After six years of presenting online exhibitions and pop-up events, the Museum of Jewish Montreal is finally getting a permanent brick-and-mortar home.
The museum, scheduled to open by the end of May, is located in the city’s Plateau neighborhood, in a circa 1912 building that once housed a garment factory — a remnant of the neighborhood’s deep Jewish roots and once-thriving shmatte business.
“We’re at the center of something historic, but we’re not just interested in the past,” Zev Moses, the museum’s founder and director said. “There’s a lot of culture being created nearby. We want to offer a meeting point where Jewish cultural knowledge and memory inspires people to create their own identity through new forms of Jewish culture.”
Though the museum has occupied Moses’s life for half a decade, it’s not what he planned when he created an audio Jewish-history project six years ago. A consultant to real estate developers by day, Moses was a map geek who researched buildings to learn their stories. “Outside my window at home, there was a building that looked like a synagogue,” he says. “But when I Googled it, nothing came up. I started thinking that someone needed to map this history. The people who know it will soon be gone.”
That building turned out to be Montreal’s once-grand Beth Yehuda shul, which had fallen into disrepair. Moses’s discoveries became the impetus for an audio-guide project called “Hidden Jewish Montreal,” which used cell phones to tell stories of historic Jewish sites.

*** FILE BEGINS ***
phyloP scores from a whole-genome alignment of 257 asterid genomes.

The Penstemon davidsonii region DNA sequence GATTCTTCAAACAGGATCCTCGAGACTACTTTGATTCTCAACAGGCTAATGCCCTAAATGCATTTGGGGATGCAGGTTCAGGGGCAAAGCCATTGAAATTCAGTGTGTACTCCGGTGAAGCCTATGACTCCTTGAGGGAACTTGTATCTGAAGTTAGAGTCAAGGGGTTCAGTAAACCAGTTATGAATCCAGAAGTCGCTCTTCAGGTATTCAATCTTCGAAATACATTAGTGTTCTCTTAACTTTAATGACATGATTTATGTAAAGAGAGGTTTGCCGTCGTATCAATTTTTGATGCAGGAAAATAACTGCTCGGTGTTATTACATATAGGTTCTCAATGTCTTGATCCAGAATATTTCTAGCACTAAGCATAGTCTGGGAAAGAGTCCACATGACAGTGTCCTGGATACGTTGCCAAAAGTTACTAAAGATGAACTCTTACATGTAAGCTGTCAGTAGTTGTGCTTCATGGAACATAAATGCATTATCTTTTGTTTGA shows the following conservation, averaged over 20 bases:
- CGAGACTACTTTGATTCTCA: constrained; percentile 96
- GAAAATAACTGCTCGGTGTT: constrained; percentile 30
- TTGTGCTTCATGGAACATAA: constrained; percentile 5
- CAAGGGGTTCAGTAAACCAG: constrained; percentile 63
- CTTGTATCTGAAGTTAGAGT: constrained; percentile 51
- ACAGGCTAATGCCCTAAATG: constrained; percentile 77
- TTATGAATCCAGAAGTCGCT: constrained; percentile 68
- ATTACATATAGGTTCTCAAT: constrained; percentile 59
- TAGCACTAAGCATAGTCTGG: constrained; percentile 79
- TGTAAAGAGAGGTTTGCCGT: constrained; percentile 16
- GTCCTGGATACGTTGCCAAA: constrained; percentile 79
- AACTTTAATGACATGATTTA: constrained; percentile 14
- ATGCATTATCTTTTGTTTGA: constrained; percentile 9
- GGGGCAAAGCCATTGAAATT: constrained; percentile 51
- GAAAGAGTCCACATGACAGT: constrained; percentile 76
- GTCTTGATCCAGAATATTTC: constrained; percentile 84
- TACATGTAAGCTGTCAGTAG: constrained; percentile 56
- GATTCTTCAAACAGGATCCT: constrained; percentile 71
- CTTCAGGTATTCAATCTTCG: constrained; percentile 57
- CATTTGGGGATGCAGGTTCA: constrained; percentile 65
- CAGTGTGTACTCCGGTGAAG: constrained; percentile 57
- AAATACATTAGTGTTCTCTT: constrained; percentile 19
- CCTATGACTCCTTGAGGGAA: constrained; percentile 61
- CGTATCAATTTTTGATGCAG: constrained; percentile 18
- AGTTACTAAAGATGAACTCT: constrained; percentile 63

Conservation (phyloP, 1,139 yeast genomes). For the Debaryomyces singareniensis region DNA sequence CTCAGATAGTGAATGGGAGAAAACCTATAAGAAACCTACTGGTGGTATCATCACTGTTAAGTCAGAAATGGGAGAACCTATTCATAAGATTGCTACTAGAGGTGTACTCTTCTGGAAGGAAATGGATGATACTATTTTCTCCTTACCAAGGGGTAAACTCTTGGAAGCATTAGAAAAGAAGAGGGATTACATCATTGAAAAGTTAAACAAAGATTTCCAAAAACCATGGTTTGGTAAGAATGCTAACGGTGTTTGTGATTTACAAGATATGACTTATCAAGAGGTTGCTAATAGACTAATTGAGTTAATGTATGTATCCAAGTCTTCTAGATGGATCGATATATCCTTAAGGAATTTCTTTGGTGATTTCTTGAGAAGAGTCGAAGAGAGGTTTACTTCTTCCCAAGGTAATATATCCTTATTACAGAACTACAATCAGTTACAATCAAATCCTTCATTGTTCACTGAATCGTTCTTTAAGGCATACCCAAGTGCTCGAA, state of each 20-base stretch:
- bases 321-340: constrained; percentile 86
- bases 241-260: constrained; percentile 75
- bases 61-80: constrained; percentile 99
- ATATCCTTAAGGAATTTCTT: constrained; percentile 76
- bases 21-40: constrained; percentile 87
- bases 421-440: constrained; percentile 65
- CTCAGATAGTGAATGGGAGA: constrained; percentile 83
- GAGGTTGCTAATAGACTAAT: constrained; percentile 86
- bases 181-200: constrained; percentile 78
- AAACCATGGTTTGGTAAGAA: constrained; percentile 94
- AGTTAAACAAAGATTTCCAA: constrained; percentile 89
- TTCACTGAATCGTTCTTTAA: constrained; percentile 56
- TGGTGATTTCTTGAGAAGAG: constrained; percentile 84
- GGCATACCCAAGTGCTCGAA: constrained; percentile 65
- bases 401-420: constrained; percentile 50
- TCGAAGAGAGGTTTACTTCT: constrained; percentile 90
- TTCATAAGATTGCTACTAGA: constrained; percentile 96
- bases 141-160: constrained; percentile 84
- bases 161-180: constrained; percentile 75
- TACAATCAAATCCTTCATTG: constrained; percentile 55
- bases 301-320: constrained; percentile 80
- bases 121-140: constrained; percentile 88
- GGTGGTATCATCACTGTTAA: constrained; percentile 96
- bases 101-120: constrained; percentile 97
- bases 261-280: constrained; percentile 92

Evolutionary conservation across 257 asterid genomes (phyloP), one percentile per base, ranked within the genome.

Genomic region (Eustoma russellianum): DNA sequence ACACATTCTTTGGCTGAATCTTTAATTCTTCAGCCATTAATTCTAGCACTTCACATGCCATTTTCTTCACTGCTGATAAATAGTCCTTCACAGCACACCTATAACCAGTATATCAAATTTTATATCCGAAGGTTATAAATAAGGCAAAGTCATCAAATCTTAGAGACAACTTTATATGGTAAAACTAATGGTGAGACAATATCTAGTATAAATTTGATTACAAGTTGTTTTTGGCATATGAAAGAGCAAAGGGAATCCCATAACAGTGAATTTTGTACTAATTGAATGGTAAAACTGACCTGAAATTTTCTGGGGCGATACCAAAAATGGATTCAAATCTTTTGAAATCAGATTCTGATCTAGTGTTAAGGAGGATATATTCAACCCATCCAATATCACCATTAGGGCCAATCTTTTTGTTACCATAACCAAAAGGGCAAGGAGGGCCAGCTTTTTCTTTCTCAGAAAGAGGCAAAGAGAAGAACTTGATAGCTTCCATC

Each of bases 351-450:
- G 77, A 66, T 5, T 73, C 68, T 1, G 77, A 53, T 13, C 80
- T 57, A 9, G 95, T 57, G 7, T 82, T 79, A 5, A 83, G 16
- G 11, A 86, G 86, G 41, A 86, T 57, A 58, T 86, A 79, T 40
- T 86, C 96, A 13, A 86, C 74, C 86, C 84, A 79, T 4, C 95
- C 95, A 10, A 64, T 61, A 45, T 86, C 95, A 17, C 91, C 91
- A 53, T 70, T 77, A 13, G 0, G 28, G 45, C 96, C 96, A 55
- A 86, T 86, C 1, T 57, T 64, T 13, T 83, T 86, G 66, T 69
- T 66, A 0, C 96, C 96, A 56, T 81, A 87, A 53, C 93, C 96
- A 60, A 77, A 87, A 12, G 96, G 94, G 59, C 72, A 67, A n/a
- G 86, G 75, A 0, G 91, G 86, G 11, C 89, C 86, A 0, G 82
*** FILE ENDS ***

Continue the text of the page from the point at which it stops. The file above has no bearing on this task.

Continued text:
When funding constraints made that unworkable, Moses rejiggered the concept as an online “exhibit” for smartphones, and the Interactive Museum of Jewish Montreal (IMJM) was born. With a crew of volunteers, Moses gathered personal stories from Montreal’s Jewish community to leaven straight-up history of buildings, sites and neighborhoods. “We worked from libraries, café s and our homes,” Moses says. “We recruited McGill [University] students to do research. It was a real team effort.”
As word about IMJM spread, demand for walking tours of the sites bubbled up. Moses and his team designed one on Montreal’s food culture and another on the Plateau’s history as a garment district. IMJM also started pop-up events such as “Sacre-Profane: Samy Elmaghribi”, an acclaimed 2015 exhibition on the Moroccan-born, Montreal-based cantor who moonlighted as a global pop star.
By then, Moses was growing frustrated at the ephemeral nature of the IMJM’s exhibitions. “We’d spend all of this time, and our projects would only stay up a short time,” he says. “So we started pitching the idea of a permanent home.”
The result is a loft-like 1,200-square-foot space with huge windows that offer views of the bustling corner of Boulevard St-Laurent and Duluth Street – “symbolic because St.-Laurent is the traditional dividing line between French Roman-Catholic Montreal to the east and Anglophone Protestant Montreal to the west,” Moses says. “Jews were always in between, and here we are again.” It’s also the heart of what had been a heavily immigrant neighborhood in the early 20th century.